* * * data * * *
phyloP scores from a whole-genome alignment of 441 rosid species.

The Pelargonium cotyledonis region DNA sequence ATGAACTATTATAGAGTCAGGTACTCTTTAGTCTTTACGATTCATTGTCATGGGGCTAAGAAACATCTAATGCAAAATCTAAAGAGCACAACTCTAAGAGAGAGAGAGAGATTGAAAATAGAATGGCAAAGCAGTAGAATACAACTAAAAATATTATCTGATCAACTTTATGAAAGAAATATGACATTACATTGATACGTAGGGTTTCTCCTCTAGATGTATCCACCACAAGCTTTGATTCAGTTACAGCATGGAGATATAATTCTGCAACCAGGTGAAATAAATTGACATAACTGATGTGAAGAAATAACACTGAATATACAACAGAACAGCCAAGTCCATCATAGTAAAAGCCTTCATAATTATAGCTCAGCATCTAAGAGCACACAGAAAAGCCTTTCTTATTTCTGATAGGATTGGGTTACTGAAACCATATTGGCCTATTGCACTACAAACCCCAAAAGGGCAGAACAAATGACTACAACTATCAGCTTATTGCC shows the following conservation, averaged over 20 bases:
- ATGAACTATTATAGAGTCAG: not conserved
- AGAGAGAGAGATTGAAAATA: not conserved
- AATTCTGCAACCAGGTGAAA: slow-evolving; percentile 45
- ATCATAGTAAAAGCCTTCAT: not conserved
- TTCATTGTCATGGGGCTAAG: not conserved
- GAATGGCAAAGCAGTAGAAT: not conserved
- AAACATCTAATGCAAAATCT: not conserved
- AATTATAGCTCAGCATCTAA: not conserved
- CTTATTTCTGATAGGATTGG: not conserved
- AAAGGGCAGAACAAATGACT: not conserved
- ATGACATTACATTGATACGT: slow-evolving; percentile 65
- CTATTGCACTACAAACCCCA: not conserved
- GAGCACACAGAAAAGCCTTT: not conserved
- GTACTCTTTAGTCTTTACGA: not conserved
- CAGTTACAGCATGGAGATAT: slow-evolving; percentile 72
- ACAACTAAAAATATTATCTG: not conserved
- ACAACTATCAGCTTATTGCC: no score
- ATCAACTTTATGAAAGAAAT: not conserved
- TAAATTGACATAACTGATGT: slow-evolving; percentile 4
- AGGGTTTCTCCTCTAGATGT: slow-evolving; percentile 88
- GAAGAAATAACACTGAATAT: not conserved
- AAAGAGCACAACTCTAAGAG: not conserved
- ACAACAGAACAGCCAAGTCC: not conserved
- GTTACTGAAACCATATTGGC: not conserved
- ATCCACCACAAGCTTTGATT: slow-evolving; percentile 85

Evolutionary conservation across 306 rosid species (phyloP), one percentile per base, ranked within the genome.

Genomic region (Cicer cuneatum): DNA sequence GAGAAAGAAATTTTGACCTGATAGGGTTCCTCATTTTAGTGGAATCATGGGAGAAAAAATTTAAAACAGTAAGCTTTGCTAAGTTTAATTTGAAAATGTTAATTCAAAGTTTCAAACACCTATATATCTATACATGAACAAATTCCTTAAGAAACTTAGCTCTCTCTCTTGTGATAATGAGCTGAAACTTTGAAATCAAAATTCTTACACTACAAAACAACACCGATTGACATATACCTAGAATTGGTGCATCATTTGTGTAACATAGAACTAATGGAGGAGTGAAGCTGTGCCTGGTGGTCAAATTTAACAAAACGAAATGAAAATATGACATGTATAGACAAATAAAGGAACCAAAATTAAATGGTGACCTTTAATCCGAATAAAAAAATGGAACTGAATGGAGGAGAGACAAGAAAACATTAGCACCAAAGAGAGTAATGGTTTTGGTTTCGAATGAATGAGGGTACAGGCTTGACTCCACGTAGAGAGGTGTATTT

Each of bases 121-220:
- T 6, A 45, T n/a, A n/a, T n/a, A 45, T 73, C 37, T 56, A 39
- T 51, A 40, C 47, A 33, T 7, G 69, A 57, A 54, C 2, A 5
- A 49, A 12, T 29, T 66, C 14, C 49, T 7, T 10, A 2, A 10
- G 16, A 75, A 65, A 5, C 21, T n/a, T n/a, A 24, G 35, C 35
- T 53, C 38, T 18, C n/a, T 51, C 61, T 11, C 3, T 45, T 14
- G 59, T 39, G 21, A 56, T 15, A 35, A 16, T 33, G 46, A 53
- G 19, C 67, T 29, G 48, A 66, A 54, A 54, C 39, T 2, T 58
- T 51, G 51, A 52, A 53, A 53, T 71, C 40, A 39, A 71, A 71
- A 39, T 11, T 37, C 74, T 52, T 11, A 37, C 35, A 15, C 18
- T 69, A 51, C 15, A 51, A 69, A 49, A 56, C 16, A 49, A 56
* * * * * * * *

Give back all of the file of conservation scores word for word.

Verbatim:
phyloP scores from a whole-genome alignment of 441 rosid species.

The Pelargonium cotyledonis region DNA sequence ATGAACTATTATAGAGTCAGGTACTCTTTAGTCTTTACGATTCATTGTCATGGGGCTAAGAAACATCTAATGCAAAATCTAAAGAGCACAACTCTAAGAGAGAGAGAGAGATTGAAAATAGAATGGCAAAGCAGTAGAATACAACTAAAAATATTATCTGATCAACTTTATGAAAGAAATATGACATTACATTGATACGTAGGGTTTCTCCTCTAGATGTATCCACCACAAGCTTTGATTCAGTTACAGCATGGAGATATAATTCTGCAACCAGGTGAAATAAATTGACATAACTGATGTGAAGAAATAACACTGAATATACAACAGAACAGCCAAGTCCATCATAGTAAAAGCCTTCATAATTATAGCTCAGCATCTAAGAGCACACAGAAAAGCCTTTCTTATTTCTGATAGGATTGGGTTACTGAAACCATATTGGCCTATTGCACTACAAACCCCAAAAGGGCAGAACAAATGACTACAACTATCAGCTTATTGCC shows the following conservation, averaged over 20 bases:
- ATGAACTATTATAGAGTCAG: not conserved
- AGAGAGAGAGATTGAAAATA: not conserved
- AATTCTGCAACCAGGTGAAA: slow-evolving; percentile 45
- ATCATAGTAAAAGCCTTCAT: not conserved
- TTCATTGTCATGGGGCTAAG: not conserved
- GAATGGCAAAGCAGTAGAAT: not conserved
- AAACATCTAATGCAAAATCT: not conserved
- AATTATAGCTCAGCATCTAA: not conserved
- CTTATTTCTGATAGGATTGG: not conserved
- AAAGGGCAGAACAAATGACT: not conserved
- ATGACATTACATTGATACGT: slow-evolving; percentile 65
- CTATTGCACTACAAACCCCA: not conserved
- GAGCACACAGAAAAGCCTTT: not conserved
- GTACTCTTTAGTCTTTACGA: not conserved
- CAGTTACAGCATGGAGATAT: slow-evolving; percentile 72
- ACAACTAAAAATATTATCTG: not conserved
- ACAACTATCAGCTTATTGCC: no score
- ATCAACTTTATGAAAGAAAT: not conserved
- TAAATTGACATAACTGATGT: slow-evolving; percentile 4
- AGGGTTTCTCCTCTAGATGT: slow-evolving; percentile 88
- GAAGAAATAACACTGAATAT: not conserved
- AAAGAGCACAACTCTAAGAG: not conserved
- ACAACAGAACAGCCAAGTCC: not conserved
- GTTACTGAAACCATATTGGC: not conserved
- ATCCACCACAAGCTTTGATT: slow-evolving; percentile 85

Evolutionary conservation across 306 rosid species (phyloP), one percentile per base, ranked within the genome.

Genomic region (Cicer cuneatum): DNA sequence GAGAAAGAAATTTTGACCTGATAGGGTTCCTCATTTTAGTGGAATCATGGGAGAAAAAATTTAAAACAGTAAGCTTTGCTAAGTTTAATTTGAAAATGTTAATTCAAAGTTTCAAACACCTATATATCTATACATGAACAAATTCCTTAAGAAACTTAGCTCTCTCTCTTGTGATAATGAGCTGAAACTTTGAAATCAAAATTCTTACACTACAAAACAACACCGATTGACATATACCTAGAATTGGTGCATCATTTGTGTAACATAGAACTAATGGAGGAGTGAAGCTGTGCCTGGTGGTCAAATTTAACAAAACGAAATGAAAATATGACATGTATAGACAAATAAAGGAACCAAAATTAAATGGTGACCTTTAATCCGAATAAAAAAATGGAACTGAATGGAGGAGAGACAAGAAAACATTAGCACCAAAGAGAGTAATGGTTTTGGTTTCGAATGAATGAGGGTACAGGCTTGACTCCACGTAGAGAGGTGTATTT

Each of bases 121-220:
- T 6, A 45, T n/a, A n/a, T n/a, A 45, T 73, C 37, T 56, A 39
- T 51, A 40, C 47, A 33, T 7, G 69, A 57, A 54, C 2, A 5
- A 49, A 12, T 29, T 66, C 14, C 49, T 7, T 10, A 2, A 10
- G 16, A 75, A 65, A 5, C 21, T n/a, T n/a, A 24, G 35, C 35
- T 53, C 38, T 18, C n/a, T 51, C 61, T 11, C 3, T 45, T 14
- G 59, T 39, G 21, A 56, T 15, A 35, A 16, T 33, G 46, A 53
- G 19, C 67, T 29, G 48, A 66, A 54, A 54, C 39, T 2, T 58
- T 51, G 51, A 52, A 53, A 53, T 71, C 40, A 39, A 71, A 71
- A 39, T 11, T 37, C 74, T 52, T 11, A 37, C 35, A 15, C 18
- T 69, A 51, C 15, A 51, A 69, A 49, A 56, C 16, A 49, A 56